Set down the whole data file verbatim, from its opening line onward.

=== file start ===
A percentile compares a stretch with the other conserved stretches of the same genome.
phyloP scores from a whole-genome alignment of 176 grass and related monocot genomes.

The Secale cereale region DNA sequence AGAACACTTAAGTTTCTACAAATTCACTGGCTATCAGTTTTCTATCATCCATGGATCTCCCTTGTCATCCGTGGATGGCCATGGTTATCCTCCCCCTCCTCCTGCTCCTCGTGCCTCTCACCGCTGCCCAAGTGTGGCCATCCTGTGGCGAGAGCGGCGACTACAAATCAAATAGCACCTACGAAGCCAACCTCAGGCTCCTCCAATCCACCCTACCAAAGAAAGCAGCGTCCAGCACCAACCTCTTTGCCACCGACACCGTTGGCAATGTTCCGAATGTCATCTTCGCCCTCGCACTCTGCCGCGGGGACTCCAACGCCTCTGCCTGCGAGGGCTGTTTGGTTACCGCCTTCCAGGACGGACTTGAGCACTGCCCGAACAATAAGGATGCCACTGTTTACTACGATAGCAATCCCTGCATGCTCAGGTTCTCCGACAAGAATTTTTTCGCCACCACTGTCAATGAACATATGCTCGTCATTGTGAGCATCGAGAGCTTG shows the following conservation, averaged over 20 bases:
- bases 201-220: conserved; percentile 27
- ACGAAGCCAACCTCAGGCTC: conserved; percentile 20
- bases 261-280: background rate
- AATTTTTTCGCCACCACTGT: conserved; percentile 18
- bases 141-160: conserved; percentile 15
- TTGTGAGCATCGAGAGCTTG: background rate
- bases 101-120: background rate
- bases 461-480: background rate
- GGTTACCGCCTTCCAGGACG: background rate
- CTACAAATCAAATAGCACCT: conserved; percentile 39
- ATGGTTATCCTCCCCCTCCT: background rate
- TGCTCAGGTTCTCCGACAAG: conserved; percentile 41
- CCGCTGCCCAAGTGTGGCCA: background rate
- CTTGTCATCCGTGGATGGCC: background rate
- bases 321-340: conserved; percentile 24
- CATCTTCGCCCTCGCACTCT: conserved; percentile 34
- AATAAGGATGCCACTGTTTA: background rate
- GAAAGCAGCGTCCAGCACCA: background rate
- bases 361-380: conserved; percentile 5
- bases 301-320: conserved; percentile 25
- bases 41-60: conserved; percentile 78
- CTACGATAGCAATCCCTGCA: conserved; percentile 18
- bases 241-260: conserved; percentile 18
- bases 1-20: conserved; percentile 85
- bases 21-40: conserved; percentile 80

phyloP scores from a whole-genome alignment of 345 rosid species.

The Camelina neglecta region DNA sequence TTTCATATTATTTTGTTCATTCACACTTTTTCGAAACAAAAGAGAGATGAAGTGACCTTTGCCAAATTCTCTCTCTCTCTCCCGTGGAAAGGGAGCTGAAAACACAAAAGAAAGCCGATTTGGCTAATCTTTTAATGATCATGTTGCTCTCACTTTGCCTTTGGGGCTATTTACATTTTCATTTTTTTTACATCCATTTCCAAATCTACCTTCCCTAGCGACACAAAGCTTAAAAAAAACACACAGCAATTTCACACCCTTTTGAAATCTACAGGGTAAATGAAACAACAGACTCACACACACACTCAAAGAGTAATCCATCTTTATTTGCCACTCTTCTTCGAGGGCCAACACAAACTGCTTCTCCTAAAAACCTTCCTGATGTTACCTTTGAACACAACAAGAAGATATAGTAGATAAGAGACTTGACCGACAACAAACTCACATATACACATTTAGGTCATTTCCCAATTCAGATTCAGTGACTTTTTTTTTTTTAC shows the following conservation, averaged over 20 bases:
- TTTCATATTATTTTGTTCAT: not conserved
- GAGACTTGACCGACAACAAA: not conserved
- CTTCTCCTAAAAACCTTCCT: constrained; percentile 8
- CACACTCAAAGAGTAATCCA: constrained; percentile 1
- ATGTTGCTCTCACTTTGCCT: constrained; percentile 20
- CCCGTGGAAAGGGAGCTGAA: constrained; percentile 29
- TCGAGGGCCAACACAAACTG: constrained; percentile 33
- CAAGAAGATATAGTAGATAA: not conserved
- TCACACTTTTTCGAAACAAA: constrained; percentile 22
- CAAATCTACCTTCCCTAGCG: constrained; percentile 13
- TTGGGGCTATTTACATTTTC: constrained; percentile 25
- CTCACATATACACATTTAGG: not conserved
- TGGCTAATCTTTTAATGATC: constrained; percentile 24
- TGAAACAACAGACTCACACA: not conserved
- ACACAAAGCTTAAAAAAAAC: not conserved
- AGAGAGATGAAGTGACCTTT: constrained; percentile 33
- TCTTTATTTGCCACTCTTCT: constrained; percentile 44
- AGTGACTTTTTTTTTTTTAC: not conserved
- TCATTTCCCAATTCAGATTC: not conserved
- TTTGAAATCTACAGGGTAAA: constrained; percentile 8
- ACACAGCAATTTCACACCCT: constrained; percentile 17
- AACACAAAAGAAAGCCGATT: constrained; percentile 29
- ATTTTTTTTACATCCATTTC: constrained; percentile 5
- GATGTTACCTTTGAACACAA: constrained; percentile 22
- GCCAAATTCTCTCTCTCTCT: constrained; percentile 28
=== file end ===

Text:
A percentile compares a stretch with the other conserved stretches of the same genome.
phyloP scores from a whole-genome alignment of 176 grass and related monocot genomes.

The Secale cereale region DNA sequence AGAACACTTAAGTTTCTACAAATTCACTGGCTATCAGTTTTCTATCATCCATGGATCTCCCTTGTCATCCGTGGATGGCCATGGTTATCCTCCCCCTCCTCCTGCTCCTCGTGCCTCTCACCGCTGCCCAAGTGTGGCCATCCTGTGGCGAGAGCGGCGACTACAAATCAAATAGCACCTACGAAGCCAACCTCAGGCTCCTCCAATCCACCCTACCAAAGAAAGCAGCGTCCAGCACCAACCTCTTTGCCACCGACACCGTTGGCAATGTTCCGAATGTCATCTTCGCCCTCGCACTCTGCCGCGGGGACTCCAACGCCTCTGCCTGCGAGGGCTGTTTGGTTACCGCCTTCCAGGACGGACTTGAGCACTGCCCGAACAATAAGGATGCCACTGTTTACTACGATAGCAATCCCTGCATGCTCAGGTTCTCCGACAAGAATTTTTTCGCCACCACTGTCAATGAACATATGCTCGTCATTGTGAGCATCGAGAGCTTG shows the following conservation, averaged over 20 bases:
- bases 201-220: conserved; percentile 27
- ACGAAGCCAACCTCAGGCTC: conserved; percentile 20
- bases 261-280: background rate
- AATTTTTTCGCCACCACTGT: conserved; percentile 18
- bases 141-160: conserved; percentile 15
- TTGTGAGCATCGAGAGCTTG: background rate
- bases 101-120: background rate
- bases 461-480: background rate
- GGTTACCGCCTTCCAGGACG: background rate
- CTACAAATCAAATAGCACCT: conserved; percentile 39
- ATGGTTATCCTCCCCCTCCT: background rate
- TGCTCAGGTTCTCCGACAAG: conserved; percentile 41
- CCGCTGCCCAAGTGTGGCCA: background rate
- CTTGTCATCCGTGGATGGCC: background rate
- bases 321-340: conserved; percentile 24
- CATCTTCGCCCTCGCACTCT: conserved; percentile 34
- AATAAGGATGCCACTGTTTA: background rate
- GAAAGCAGCGTCCAGCACCA: background rate
- bases 361-380: conserved; percentile 5
- bases 301-320: conserved; percentile 25
- bases 41-60: conserved; percentile 78
- CTACGATAGCAATCCCTGCA: conserved; percentile 18
- bases 241-260: conserved; percentile 18
- bases 1-20: conserved; percentile 85
- bases 21-40: conserved; percentile 80

phyloP scores from a whole-genome alignment of 345 rosid species.

The Camelina neglecta region DNA sequence TTTCATATTATTTTGTTCATTCACACTTTTTCGAAACAAAAGAGAGATGAAGTGACCTTTGCCAAATTCTCTCTCTCTCTCCCGTGGAAAGGGAGCTGAAAACACAAAAGAAAGCCGATTTGGCTAATCTTTTAATGATCATGTTGCTCTCACTTTGCCTTTGGGGCTATTTACATTTTCATTTTTTTTACATCCATTTCCAAATCTACCTTCCCTAGCGACACAAAGCTTAAAAAAAACACACAGCAATTTCACACCCTTTTGAAATCTACAGGGTAAATGAAACAACAGACTCACACACACACTCAAAGAGTAATCCATCTTTATTTGCCACTCTTCTTCGAGGGCCAACACAAACTGCTTCTCCTAAAAACCTTCCTGATGTTACCTTTGAACACAACAAGAAGATATAGTAGATAAGAGACTTGACCGACAACAAACTCACATATACACATTTAGGTCATTTCCCAATTCAGATTCAGTGACTTTTTTTTTTTTAC shows the following conservation, averaged over 20 bases:
- TTTCATATTATTTTGTTCAT: not conserved
- GAGACTTGACCGACAACAAA: not conserved
- CTTCTCCTAAAAACCTTCCT: constrained; percentile 8
- CACACTCAAAGAGTAATCCA: constrained; percentile 1
- ATGTTGCTCTCACTTTGCCT: constrained; percentile 20
- CCCGTGGAAAGGGAGCTGAA: constrained; percentile 29
- TCGAGGGCCAACACAAACTG: constrained; percentile 33
- CAAGAAGATATAGTAGATAA: not conserved
- TCACACTTTTTCGAAACAAA: constrained; percentile 22
- CAAATCTACCTTCCCTAGCG: constrained; percentile 13
- TTGGGGCTATTTACATTTTC: constrained; percentile 25
- CTCACATATACACATTTAGG: not conserved
- TGGCTAATCTTTTAATGATC: constrained; percentile 24
- TGAAACAACAGACTCACACA: not conserved
- ACACAAAGCTTAAAAAAAAC: not conserved
- AGAGAGATGAAGTGACCTTT: constrained; percentile 33
- TCTTTATTTGCCACTCTTCT: constrained; percentile 44
- AGTGACTTTTTTTTTTTTAC: not conserved
- TCATTTCCCAATTCAGATTC: not conserved
- TTTGAAATCTACAGGGTAAA: constrained; percentile 8
- ACACAGCAATTTCACACCCT: constrained; percentile 17
- AACACAAAAGAAAGCCGATT: constrained; percentile 29
- ATTTTTTTTACATCCATTTC: constrained; percentile 5
- GATGTTACCTTTGAACACAA: constrained; percentile 22
- GCCAAATTCTCTCTCTCTCT: constrained; percentile 28